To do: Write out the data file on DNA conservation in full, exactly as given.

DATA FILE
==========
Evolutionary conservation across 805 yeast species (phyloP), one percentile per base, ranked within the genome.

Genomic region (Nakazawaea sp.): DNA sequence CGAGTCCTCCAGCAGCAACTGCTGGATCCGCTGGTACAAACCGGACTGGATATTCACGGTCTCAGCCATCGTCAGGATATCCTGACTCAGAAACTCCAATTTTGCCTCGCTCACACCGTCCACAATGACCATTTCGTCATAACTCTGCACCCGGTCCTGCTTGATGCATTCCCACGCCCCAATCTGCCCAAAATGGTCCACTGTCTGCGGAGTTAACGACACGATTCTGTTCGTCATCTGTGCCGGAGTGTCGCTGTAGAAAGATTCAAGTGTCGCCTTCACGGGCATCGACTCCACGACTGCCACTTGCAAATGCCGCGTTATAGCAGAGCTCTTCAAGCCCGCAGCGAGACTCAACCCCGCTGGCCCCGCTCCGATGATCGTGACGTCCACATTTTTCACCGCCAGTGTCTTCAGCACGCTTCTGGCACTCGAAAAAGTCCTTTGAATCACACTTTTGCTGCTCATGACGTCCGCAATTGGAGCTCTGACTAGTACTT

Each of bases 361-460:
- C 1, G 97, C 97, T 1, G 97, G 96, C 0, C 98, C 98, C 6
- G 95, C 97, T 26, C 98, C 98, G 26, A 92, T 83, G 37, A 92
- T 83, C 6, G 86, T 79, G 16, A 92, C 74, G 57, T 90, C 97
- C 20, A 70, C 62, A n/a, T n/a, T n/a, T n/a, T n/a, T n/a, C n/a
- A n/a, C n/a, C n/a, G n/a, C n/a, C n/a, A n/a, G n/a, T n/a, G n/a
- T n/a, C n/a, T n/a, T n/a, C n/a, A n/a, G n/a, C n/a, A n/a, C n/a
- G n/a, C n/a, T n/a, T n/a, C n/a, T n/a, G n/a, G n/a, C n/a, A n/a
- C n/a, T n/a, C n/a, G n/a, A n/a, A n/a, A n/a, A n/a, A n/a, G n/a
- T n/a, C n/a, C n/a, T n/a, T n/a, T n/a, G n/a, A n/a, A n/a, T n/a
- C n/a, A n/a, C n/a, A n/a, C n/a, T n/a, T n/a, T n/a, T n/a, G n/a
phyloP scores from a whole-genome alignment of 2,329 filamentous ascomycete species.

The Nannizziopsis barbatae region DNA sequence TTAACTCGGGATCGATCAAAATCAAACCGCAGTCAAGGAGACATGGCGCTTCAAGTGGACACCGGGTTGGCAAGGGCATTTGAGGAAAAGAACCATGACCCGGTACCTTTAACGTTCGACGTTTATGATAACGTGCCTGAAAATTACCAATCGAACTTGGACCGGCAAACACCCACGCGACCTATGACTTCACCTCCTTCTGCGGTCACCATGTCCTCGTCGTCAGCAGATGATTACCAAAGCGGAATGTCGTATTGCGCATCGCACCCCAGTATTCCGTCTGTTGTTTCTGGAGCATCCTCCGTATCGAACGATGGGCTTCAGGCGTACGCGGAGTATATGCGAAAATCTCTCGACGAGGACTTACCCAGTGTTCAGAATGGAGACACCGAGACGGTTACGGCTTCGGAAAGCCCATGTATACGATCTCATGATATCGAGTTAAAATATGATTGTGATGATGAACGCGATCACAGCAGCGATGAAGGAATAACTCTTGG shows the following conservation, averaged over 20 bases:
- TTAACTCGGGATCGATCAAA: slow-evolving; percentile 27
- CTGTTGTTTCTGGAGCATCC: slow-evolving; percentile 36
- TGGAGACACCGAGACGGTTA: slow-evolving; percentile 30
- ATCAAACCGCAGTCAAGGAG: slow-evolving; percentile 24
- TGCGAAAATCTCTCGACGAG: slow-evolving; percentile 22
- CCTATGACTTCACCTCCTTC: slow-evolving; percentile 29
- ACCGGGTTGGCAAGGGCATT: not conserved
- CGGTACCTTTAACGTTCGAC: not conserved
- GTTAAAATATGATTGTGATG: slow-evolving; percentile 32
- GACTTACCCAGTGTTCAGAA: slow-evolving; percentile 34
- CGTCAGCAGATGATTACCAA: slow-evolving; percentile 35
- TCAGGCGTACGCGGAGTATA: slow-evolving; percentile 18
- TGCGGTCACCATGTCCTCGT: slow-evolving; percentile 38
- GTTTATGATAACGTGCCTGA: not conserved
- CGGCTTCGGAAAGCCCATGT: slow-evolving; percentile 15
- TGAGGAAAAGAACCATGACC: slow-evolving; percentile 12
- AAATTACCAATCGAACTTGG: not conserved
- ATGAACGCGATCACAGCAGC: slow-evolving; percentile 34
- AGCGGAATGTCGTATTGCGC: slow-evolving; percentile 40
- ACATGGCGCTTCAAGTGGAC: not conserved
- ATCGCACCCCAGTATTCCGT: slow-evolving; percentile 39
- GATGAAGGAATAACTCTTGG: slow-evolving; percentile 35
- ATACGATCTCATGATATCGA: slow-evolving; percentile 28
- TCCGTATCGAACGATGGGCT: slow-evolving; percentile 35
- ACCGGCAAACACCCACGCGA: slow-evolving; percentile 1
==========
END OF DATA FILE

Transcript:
Evolutionary conservation across 805 yeast species (phyloP), one percentile per base, ranked within the genome.

Genomic region (Nakazawaea sp.): DNA sequence CGAGTCCTCCAGCAGCAACTGCTGGATCCGCTGGTACAAACCGGACTGGATATTCACGGTCTCAGCCATCGTCAGGATATCCTGACTCAGAAACTCCAATTTTGCCTCGCTCACACCGTCCACAATGACCATTTCGTCATAACTCTGCACCCGGTCCTGCTTGATGCATTCCCACGCCCCAATCTGCCCAAAATGGTCCACTGTCTGCGGAGTTAACGACACGATTCTGTTCGTCATCTGTGCCGGAGTGTCGCTGTAGAAAGATTCAAGTGTCGCCTTCACGGGCATCGACTCCACGACTGCCACTTGCAAATGCCGCGTTATAGCAGAGCTCTTCAAGCCCGCAGCGAGACTCAACCCCGCTGGCCCCGCTCCGATGATCGTGACGTCCACATTTTTCACCGCCAGTGTCTTCAGCACGCTTCTGGCACTCGAAAAAGTCCTTTGAATCACACTTTTGCTGCTCATGACGTCCGCAATTGGAGCTCTGACTAGTACTT

Each of bases 361-460:
- C 1, G 97, C 97, T 1, G 97, G 96, C 0, C 98, C 98, C 6
- G 95, C 97, T 26, C 98, C 98, G 26, A 92, T 83, G 37, A 92
- T 83, C 6, G 86, T 79, G 16, A 92, C 74, G 57, T 90, C 97
- C 20, A 70, C 62, A n/a, T n/a, T n/a, T n/a, T n/a, T n/a, C n/a
- A n/a, C n/a, C n/a, G n/a, C n/a, C n/a, A n/a, G n/a, T n/a, G n/a
- T n/a, C n/a, T n/a, T n/a, C n/a, A n/a, G n/a, C n/a, A n/a, C n/a
- G n/a, C n/a, T n/a, T n/a, C n/a, T n/a, G n/a, G n/a, C n/a, A n/a
- C n/a, T n/a, C n/a, G n/a, A n/a, A n/a, A n/a, A n/a, A n/a, G n/a
- T n/a, C n/a, C n/a, T n/a, T n/a, T n/a, G n/a, A n/a, A n/a, T n/a
- C n/a, A n/a, C n/a, A n/a, C n/a, T n/a, T n/a, T n/a, T n/a, G n/a
phyloP scores from a whole-genome alignment of 2,329 filamentous ascomycete species.

The Nannizziopsis barbatae region DNA sequence TTAACTCGGGATCGATCAAAATCAAACCGCAGTCAAGGAGACATGGCGCTTCAAGTGGACACCGGGTTGGCAAGGGCATTTGAGGAAAAGAACCATGACCCGGTACCTTTAACGTTCGACGTTTATGATAACGTGCCTGAAAATTACCAATCGAACTTGGACCGGCAAACACCCACGCGACCTATGACTTCACCTCCTTCTGCGGTCACCATGTCCTCGTCGTCAGCAGATGATTACCAAAGCGGAATGTCGTATTGCGCATCGCACCCCAGTATTCCGTCTGTTGTTTCTGGAGCATCCTCCGTATCGAACGATGGGCTTCAGGCGTACGCGGAGTATATGCGAAAATCTCTCGACGAGGACTTACCCAGTGTTCAGAATGGAGACACCGAGACGGTTACGGCTTCGGAAAGCCCATGTATACGATCTCATGATATCGAGTTAAAATATGATTGTGATGATGAACGCGATCACAGCAGCGATGAAGGAATAACTCTTGG shows the following conservation, averaged over 20 bases:
- TTAACTCGGGATCGATCAAA: slow-evolving; percentile 27
- CTGTTGTTTCTGGAGCATCC: slow-evolving; percentile 36
- TGGAGACACCGAGACGGTTA: slow-evolving; percentile 30
- ATCAAACCGCAGTCAAGGAG: slow-evolving; percentile 24
- TGCGAAAATCTCTCGACGAG: slow-evolving; percentile 22
- CCTATGACTTCACCTCCTTC: slow-evolving; percentile 29
- ACCGGGTTGGCAAGGGCATT: not conserved
- CGGTACCTTTAACGTTCGAC: not conserved
- GTTAAAATATGATTGTGATG: slow-evolving; percentile 32
- GACTTACCCAGTGTTCAGAA: slow-evolving; percentile 34
- CGTCAGCAGATGATTACCAA: slow-evolving; percentile 35
- TCAGGCGTACGCGGAGTATA: slow-evolving; percentile 18
- TGCGGTCACCATGTCCTCGT: slow-evolving; percentile 38
- GTTTATGATAACGTGCCTGA: not conserved
- CGGCTTCGGAAAGCCCATGT: slow-evolving; percentile 15
- TGAGGAAAAGAACCATGACC: slow-evolving; percentile 12
- AAATTACCAATCGAACTTGG: not conserved
- ATGAACGCGATCACAGCAGC: slow-evolving; percentile 34
- AGCGGAATGTCGTATTGCGC: slow-evolving; percentile 40
- ACATGGCGCTTCAAGTGGAC: not conserved
- ATCGCACCCCAGTATTCCGT: slow-evolving; percentile 39
- GATGAAGGAATAACTCTTGG: slow-evolving; percentile 35
- ATACGATCTCATGATATCGA: slow-evolving; percentile 28
- TCCGTATCGAACGATGGGCT: slow-evolving; percentile 35
- ACCGGCAAACACCCACGCGA: slow-evolving; percentile 1